Bush sends Iraq war letter to Congress
White House: Americans need to be prepared for deaths
WASHINGTON (CNN) -- In a letter to Congress, President Bush on Wednesday offered the administration's formal justification for war with Iraq, declaring that diplomacy had failed to resolve the crisis and tying military action to the battle against terrorism.
The letter, to the House speaker and Senate president pro tempore, comes on the same day that a U.S.-imposed deadline for Iraqi President Saddam Hussein and his sons to leave Iraq expires at 8 p.m. ET. If Saddam does not leave, Bush has vowed to invade Iraq at a time of the United States' choosing.
As Bush prepared to order U.S. forces to strike Iraq and topple its regime, the White House said the president hopes the war will be "as precise and short as possible," but Americans need to be prepared for the loss of lives.
"The American people understand that if force is used, lives may be lost, indeed," said White House Press Secretary Ari Fleischer. "I think there is no question the country understands that."
Fleischer said there is evidence of a "lot of unease inside Iraqi circles" but no indications that Saddam will "avail himself of the final chance to avoid military conflict."
In the letter, Bush said that further diplomatic efforts would not "adequately protect the national security of the United States against the continuing threat posed by Iraq."
Bush sent the letter as part of one of the conditions set forth by a resolution passed by Congress in October when it authorized the use of force, if necessary, against Iraq.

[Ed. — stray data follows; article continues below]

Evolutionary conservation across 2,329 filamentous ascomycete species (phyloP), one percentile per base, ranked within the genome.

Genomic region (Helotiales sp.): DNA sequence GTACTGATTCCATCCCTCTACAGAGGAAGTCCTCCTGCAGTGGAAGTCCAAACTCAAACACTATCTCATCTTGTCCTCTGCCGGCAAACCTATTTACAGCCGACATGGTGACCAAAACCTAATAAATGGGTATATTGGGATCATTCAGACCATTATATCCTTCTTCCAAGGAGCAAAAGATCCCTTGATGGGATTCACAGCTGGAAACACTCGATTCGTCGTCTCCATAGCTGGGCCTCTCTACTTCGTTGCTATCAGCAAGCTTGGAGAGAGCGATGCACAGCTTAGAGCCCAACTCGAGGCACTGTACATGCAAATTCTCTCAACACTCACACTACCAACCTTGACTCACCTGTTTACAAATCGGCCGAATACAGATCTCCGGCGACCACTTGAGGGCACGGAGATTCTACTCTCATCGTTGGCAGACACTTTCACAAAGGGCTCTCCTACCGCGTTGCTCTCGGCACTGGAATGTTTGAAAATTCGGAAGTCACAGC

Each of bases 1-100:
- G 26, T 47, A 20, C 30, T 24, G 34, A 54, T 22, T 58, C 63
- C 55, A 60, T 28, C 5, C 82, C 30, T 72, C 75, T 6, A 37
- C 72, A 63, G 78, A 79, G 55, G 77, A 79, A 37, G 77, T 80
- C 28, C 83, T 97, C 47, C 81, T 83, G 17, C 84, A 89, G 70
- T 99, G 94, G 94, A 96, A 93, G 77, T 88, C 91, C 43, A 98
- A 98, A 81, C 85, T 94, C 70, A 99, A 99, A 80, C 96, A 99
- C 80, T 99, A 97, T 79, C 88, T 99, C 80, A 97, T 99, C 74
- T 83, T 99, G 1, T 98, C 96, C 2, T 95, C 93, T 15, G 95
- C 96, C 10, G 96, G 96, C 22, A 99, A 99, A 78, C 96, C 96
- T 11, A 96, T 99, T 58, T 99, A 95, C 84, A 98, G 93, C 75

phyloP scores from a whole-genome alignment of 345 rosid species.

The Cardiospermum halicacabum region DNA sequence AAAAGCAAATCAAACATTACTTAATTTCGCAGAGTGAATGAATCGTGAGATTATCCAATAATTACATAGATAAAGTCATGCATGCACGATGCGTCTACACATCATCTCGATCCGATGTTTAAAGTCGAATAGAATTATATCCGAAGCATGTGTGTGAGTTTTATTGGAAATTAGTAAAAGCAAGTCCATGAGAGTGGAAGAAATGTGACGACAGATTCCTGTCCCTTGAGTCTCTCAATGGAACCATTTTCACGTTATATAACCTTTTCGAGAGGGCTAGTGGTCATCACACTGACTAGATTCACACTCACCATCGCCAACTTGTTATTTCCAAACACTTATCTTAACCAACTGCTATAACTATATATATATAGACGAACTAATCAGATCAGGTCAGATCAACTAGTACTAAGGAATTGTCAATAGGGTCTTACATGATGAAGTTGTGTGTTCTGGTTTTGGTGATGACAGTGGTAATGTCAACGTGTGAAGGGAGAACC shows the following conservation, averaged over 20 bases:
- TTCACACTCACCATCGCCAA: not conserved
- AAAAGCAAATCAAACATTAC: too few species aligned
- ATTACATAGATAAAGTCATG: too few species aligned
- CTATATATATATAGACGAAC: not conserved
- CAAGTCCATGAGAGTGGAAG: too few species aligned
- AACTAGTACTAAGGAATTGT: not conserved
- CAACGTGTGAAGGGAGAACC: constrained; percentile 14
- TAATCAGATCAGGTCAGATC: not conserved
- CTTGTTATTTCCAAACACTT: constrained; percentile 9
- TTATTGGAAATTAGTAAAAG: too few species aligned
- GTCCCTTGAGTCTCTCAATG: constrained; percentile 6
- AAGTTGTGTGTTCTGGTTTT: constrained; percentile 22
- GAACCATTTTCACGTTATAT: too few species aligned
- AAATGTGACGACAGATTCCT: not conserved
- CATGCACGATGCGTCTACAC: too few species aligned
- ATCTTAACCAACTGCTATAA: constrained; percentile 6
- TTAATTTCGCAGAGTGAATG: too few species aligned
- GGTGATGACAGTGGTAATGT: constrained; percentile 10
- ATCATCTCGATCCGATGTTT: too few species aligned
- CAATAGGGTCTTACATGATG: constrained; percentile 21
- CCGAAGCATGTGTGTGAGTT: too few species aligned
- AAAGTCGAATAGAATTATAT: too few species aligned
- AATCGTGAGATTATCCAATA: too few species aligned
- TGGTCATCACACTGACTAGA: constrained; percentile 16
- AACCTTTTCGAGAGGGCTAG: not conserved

Bush said any action against Iraq would be "consistent" with "necessary actions" against terrorists following the September 11, 2001 terrorist attacks against the United States.
Senior U.S. officials told CNN that Bush could give the "go" order to the military as early as Wednesday night. But these officials characterized the 8 p.m. deadline as a political deadline on the Iraqi leader, and said the president will act on the advice of his military team and could find a "tactical advantage" in waiting until after the deadline lapses to order an assault.
A full National Security Council meeting was held Wednesday morning, and Bush met separately with Defense Secretary Donald Rumsfeld. At those sessions, Bush received the latest information on military preparations and an assessment of weather and other conditions that could factor into a decision on when to go to war.
This senior official said, "It obviously is no surprise to anyone that a strike is coming," and that even beyond an assessment of weather conditions and other field conditions, it could be in the U.S. interest "to leave them staring at the sky for a little bit."
Another official said Bush deliberately chose the words that the United States will attack "at a time of its choosing," and said the looming deadline opens the door to military action "but is not in and of itself a determining factor in when we go."
Bush also held a morning Oval Office session with Homeland Security Secretary Tom Ridge and New York City Mayor Michael Bloomberg to discuss preparations for possible terrorist strikes in the United States.
Aides said it is unlikely that Bush would speak publicly until after he makes his decision to launch a military offensive. That announcement that would be made in an Oval Office address.
In the meantime, these aides say Bush is trying to stick relatively close to his normal routine around a busy schedule of private meetings and telephone consultations, including a daily break for an afternoon workout.
In a morning session with reporters, Fleischer also said the administration no longer considered its previous aid package to Turkey to be "on the table." The United States had sought Turkey's permission to use the country as a staging area for an invasion of Iraq, but the Turkish parliament rejected the request.
Fleischer said the administration was awaiting word from the Turkish parliament on an effort to clear the way for U.S. warplanes to use Turkish air space in any war in Iraq.
--Senior White House Correspondent John King contributed to this report